Ben Linders: I’m using them in my training, but I’m also making them available for other facilitators to play with them to download and to use them. So, sharing the work about these games and these coaching cards to the world.
Shane Hastie: And Craig Smith.
Craig Smith [03:55]
Craig Smith: Like others, I started my world in the technical space, although never actually meant to be in a technical space, so I actually went to university to become a librarian and somehow moved off in a different direction. Been around the agile field now since the early 2000s and really work in all sorts of different industries, helping people with both their learning and their agile journeys, based in Brisbane Australia.
Shane Hastie: And Raf.
Raf Gemmail [04:18]
Raf Gemmail: Hello everyone, similar paths to some of you are engineer for a very long time since the dot-com severe developer number four at booking.com many years ago, trying to do XP, going through to the BBC and other places where I learned to do it slightly better and became leaner, going through frameworks to finding leaner ways of working, came to New Zealand in 2013. And around that time shortly before we’d done a QCon gone talk with my friend, Catherine. I started writing for InfoQ and amusingly when I came out here, one of my favorite stories is that I discovered that the person who was taking me through my training, Shane, lived about seven minutes down the road for me here in New Zealand.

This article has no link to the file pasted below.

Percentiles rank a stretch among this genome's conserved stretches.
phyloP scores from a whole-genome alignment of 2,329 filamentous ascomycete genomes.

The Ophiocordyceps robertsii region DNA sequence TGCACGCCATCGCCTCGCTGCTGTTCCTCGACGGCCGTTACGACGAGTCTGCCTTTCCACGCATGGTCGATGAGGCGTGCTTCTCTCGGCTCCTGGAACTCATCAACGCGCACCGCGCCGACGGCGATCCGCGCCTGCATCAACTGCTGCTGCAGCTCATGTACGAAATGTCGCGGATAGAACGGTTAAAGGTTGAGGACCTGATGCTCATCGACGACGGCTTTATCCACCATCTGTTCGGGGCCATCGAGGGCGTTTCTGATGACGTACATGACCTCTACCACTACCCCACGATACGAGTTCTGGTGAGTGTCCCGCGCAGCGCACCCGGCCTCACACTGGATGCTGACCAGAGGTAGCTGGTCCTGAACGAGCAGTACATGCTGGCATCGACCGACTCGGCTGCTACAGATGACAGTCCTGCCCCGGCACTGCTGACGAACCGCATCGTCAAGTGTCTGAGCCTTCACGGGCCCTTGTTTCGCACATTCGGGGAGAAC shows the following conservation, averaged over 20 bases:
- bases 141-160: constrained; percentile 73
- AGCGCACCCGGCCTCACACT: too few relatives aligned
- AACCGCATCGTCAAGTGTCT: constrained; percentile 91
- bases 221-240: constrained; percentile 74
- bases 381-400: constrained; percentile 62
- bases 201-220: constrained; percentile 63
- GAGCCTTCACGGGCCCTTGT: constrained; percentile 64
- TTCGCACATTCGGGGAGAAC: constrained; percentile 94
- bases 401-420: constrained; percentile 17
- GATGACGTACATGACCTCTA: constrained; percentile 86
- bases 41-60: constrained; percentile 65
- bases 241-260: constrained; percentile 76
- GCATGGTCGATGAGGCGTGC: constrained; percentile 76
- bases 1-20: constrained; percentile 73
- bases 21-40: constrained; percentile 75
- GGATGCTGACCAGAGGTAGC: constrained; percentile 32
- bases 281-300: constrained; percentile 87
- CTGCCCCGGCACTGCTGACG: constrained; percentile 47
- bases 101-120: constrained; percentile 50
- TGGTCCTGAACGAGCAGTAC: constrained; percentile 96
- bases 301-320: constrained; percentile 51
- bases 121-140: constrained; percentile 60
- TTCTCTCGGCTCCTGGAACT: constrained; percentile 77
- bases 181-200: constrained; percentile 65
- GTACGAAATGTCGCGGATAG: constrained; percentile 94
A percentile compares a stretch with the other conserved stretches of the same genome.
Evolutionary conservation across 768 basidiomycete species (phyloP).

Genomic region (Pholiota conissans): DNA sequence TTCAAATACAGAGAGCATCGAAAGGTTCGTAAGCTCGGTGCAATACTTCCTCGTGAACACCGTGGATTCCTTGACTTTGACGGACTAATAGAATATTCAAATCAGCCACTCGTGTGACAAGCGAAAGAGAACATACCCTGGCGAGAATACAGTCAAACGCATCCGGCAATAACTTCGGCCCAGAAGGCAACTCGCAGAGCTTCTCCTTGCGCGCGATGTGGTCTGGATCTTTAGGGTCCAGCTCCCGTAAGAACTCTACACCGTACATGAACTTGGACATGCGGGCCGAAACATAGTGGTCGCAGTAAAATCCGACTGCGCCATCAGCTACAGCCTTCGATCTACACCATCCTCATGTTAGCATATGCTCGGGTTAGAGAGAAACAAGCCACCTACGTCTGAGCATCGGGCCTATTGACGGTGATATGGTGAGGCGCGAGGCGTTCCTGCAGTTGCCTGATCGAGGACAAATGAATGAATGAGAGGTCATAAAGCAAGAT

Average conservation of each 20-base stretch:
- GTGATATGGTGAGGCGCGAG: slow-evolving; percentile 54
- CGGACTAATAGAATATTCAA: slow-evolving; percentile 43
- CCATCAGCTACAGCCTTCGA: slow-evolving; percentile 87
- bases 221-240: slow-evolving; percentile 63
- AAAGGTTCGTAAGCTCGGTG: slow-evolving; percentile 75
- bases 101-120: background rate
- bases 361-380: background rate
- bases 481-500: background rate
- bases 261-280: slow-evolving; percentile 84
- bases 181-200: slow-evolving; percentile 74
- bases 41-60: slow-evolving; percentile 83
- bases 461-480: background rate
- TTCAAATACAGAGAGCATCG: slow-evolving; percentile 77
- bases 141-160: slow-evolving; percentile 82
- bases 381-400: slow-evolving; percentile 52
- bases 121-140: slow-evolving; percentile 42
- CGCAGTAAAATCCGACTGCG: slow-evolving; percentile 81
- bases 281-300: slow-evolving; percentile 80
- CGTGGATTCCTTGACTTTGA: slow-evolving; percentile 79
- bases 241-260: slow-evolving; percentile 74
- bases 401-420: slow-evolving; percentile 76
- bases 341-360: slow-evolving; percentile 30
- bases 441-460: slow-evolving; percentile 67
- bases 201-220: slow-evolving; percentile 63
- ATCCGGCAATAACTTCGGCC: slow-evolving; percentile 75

And the other funny thing is one of my first pieces that I wrote for InfoQ was actually an interview with Sandy Mamoli around self-selection, a piece, she did it at TradeMe here, so it’s nice to see all these familiar faces. From there, I’ve gone on to focus on tech coaching using agile & lean methods, currently head of technology at place called Developers Institute. I’m getting a lot of pleasure out of trying to help change people’s lives and bring new fresh people into the industry, get them across agile and lean methods earlier, create the people I would have wanted to hire who are experimental, who are open to change recognize that it’s a learning journey that’s continuous, and that’s why.
Shane Hastie [05:35]
Shane Hastie: And I’m Shane Hastie, I lead this band of misfits in the culture and method space. Like the rest of us, I did start off a long time back. And in my case, it’s a number of decades back in technology and programming. I’ve moved into leading teams and now leading teams that help people become better at doing stuff. My full-time job with a training organization based in New Zealand, but working all around the world back with SoftEd after a 5-year stint at ICAgile.